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Then to the Desart takes with these his flight;
Where still from fhade to shade the Son of God
After forty days fasting had remain'd,
Now hungring first, and to himself thus faid.

Where will this end? four times ten days I've pass’d
Wandring this woody maze, and human Food
Nor tasted, nor had appetite; that Fast
To Virtue I impute not, or count part
Of what I suffer here? if Nature need not,
Or God support Nature without repast
Though needing, what praise is it to endure?
But now I feel I hunger, which declares
Nature hath need of what she asks; yet God
Can satisfie that need some other way,
Though hunger still remain: so it remain
Without this body's wasting, I content me,
And from the sting of Famine fear no harm,
Nor mind it, fed with better thoughts that feed
Me hungring more to do my Father's will..

It was the hour of night, when thus the Son
Commun'd in silent walk, then laid him down
Under the hospitable covert nigh
Of trees thick interwoven; there he flept,
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And

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And dream’d, as appetite is wont to dream,
Of meats and drinks, Nature's refreshment sweet;
Him thought, he by the Brook of Cherith stood
And saw the Ravens with their horny beaks
Food to Elijah bringing Even and Morn,
Though ray’nous, taught t'abstain from what they
He saw the Prophet also how he fled

[brought:
Into the Defart, and how there he slept
Under a Juniper; then how awak’d,
He found his Supper on the coals prepar'd,
And by the Angel was bid rise and eat,
And eat the second time after repose,
The strength whereof fuffic'd him forty days;
Sometimes that with Elijah he partook,
Or as a guest with Daniel at his Pulse.
Thus wore out night, and now the Herald Lark
Left his ground-nest, high tow’ring to descry
The morn's approach, and greet

her with his Song: As lightly from his graslie couch up

rose
Our Saviour, and found all was but a dream,
Fasting he went to sleep, and fasting wak’d.
Up to a hill anon his steps he rear'd,
From whose high top to ken the prospect round,

If Cottage were in view, Sheep-cote or Herd;
But Cottage, Herd, or Sheep-cote none he saw,
Only in a bottom saw a pleasant Grove,
With chaunt of tuneful Birds resounding loud;
Thither he bent his way, determin’d there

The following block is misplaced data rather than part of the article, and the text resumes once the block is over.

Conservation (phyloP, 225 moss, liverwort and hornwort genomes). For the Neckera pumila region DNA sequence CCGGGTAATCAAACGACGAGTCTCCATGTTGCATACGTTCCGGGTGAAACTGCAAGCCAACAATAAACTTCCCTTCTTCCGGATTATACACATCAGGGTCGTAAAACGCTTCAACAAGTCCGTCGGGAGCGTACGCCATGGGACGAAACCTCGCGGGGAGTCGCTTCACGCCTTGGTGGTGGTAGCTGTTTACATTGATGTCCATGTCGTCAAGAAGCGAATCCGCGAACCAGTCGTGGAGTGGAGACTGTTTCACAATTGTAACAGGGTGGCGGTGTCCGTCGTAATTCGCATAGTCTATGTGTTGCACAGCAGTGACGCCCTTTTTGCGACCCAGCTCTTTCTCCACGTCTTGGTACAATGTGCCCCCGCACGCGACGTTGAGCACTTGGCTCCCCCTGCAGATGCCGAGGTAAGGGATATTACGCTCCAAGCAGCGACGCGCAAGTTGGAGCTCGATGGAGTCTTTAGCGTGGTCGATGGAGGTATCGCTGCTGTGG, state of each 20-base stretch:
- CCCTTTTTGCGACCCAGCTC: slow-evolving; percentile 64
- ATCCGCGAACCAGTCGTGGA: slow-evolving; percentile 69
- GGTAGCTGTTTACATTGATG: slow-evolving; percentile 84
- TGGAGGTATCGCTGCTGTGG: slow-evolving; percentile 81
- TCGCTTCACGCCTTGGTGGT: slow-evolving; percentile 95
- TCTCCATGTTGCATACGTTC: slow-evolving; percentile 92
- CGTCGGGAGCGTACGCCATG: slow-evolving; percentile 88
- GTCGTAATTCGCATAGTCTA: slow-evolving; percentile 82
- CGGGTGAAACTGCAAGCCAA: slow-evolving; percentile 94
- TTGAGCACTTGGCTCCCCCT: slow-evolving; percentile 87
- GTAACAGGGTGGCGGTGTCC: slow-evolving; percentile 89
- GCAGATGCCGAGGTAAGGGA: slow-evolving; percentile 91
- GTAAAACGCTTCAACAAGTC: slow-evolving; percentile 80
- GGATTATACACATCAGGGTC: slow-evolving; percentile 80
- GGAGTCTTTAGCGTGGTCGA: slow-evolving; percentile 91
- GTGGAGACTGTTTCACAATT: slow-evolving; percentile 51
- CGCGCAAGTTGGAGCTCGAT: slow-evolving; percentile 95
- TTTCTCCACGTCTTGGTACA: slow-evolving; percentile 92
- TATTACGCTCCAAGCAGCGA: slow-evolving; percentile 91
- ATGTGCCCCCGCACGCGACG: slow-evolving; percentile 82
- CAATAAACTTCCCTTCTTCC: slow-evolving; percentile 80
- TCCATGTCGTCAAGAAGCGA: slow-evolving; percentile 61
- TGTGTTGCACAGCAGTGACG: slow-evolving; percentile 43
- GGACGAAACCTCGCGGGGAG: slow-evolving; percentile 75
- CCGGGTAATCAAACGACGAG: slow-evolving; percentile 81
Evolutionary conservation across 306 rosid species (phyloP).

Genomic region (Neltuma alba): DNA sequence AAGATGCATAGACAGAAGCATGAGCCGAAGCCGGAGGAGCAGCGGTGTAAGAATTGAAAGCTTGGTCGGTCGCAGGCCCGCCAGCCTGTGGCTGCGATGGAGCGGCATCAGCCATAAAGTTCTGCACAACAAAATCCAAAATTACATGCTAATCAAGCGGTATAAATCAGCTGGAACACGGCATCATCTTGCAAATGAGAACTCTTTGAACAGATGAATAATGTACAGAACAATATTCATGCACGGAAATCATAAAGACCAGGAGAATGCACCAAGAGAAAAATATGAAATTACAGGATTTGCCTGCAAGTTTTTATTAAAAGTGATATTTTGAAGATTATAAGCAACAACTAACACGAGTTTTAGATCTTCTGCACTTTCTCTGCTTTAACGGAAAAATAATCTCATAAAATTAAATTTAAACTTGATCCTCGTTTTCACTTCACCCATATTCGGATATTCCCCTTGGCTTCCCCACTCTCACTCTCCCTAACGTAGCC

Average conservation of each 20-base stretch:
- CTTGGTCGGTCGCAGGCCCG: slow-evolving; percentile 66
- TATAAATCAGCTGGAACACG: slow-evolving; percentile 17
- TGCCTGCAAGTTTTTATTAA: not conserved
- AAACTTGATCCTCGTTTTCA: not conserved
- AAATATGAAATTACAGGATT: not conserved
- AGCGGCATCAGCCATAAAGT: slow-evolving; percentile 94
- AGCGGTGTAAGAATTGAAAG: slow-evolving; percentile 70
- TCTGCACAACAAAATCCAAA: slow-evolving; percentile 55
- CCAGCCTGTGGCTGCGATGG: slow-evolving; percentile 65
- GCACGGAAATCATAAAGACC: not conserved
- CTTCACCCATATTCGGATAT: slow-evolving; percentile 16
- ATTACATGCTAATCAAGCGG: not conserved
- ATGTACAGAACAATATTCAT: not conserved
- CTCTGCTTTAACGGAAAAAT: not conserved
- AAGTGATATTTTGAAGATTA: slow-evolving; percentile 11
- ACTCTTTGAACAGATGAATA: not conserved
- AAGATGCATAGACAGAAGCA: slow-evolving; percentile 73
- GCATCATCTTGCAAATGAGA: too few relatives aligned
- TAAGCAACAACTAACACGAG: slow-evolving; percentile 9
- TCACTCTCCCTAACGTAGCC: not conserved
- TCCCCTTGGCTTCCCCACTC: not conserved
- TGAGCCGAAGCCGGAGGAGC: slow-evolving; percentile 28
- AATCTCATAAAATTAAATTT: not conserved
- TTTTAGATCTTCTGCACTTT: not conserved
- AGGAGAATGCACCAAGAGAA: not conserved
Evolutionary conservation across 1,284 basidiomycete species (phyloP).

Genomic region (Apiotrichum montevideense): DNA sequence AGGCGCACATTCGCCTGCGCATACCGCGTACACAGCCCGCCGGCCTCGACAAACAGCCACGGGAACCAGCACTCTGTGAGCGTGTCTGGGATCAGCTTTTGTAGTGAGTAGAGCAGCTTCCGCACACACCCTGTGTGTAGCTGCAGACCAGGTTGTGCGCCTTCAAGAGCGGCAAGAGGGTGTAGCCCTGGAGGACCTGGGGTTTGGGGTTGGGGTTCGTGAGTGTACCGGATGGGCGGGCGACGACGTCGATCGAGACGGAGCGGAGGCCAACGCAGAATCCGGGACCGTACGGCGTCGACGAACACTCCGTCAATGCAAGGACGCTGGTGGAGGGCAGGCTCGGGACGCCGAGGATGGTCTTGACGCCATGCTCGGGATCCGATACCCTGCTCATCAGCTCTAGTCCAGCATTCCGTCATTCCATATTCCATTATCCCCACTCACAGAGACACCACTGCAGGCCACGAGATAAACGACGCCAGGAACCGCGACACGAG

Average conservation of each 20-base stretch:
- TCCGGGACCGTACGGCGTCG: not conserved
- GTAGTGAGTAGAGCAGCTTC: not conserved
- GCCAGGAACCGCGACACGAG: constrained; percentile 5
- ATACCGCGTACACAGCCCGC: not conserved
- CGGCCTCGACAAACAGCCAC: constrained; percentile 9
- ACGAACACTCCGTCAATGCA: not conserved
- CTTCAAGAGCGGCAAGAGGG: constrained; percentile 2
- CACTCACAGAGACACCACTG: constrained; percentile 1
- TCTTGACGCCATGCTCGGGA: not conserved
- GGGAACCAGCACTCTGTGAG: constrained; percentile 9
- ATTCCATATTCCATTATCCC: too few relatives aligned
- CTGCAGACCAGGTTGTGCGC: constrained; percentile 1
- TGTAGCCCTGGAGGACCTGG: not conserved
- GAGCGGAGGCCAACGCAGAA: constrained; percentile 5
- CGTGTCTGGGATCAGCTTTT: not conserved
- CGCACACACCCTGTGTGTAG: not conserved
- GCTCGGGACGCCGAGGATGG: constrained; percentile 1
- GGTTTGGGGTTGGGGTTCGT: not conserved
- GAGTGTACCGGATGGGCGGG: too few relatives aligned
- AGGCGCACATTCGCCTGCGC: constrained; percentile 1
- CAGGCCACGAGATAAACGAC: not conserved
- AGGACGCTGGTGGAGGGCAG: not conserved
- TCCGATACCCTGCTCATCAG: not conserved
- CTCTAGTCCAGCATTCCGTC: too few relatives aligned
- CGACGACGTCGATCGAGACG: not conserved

To rest at noon, and enter'd soon the shade
High rooft and walks beneath, and alleys brown
That open'd in the midst a woody Scene,
Nature's own work it seem'd (Nature taught Art)
And to a Superstitious eye the haunt
Of Wood-Gods and Wood-Nymphs; he vicw'd it
When suddenly a man before him stood,

[round,
Not rustic as before, but seemlier clad,
As one in City, or Court, or Palace bred,
And with fair speech these words to him address’d.

With granted leave officious I return,
But much more wonder that the Son of God
In this wild folitude so long should bide
Of all things destitute, and well I know,
Not without hunger. Others of some note,
As story tells, have trod this Wilderness;
The fugitive Bond-woman with her Son
Out-cast Nebaioth, yet found here relief

Ву

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By a providing Angel; all the race
Of Israel here had familh'd, had not God
Rain'd from Heav'n Manna, and that Prophet bold
Native of Thebes wandring here was fed
Twice by a voice inviting him to eat;
Of thee these forty days none hath regard,
Forty and more deserted here indeed.

To whom thus Jesus; what conclud'st thou hence They all had need, I as thou seest have none.

How hast thou hunger then ? Satan reply'd,
Tell me if Food were now before thee set,
Would'st thou not eat? Thereafter as I like
The giver, answer'd Jesus. Why should that
Cause thy refusal, said the subtle Fiend,
Hast thou not right to all Created things,
Owe not all Creatures by just right to thee
Duty and service, not to stay 'till bid,
But tender all their pow'r? nor mention I
Meats by the Law unclean, or offer'd first
To Idols, those young Daniel could refuse;
Nor proffer'd by an Enemy, though who
Would fcruple that, with want opprest? Behold
Nature alham'd, or better to express,

Troublid

eyes beheld

Troubl'd that thou should'st hunger, hath purvey'd
From all the Elements her choicest store
To treat thee as beseems, and as her Lord
With honour, only deign to fit and eat. ·

He spake no dream, for as his words had end, Our Saviour lifting up

his In ample space under the broadest shade A Table richly spred, in Regal mode, With dishes pild, and meats of noblest sort And favour, Beasts of chase, or Fowl of game, In Pastry-built, or from the fpit, or boild, Gris-amber-steam'd; all Fish from Sea or Shore, Freshet, or purling Brook, of shell or fin, And exquisitest name, for which was drain'd Pontus and Lucrine Bay, and Afric Coast. Alas how fimple, to these Cates compard, Was that crude Apple that diverted Eve! And at a stately side-board by the wine That fragrant smell diffusd, in order stood Tall ftripling youths rich clad, of fairer hew Than Ganymed or Hylas, distant more Under the Trees now trip'd, now folemn stood Nymphs of Diana's train, and Naiades

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With

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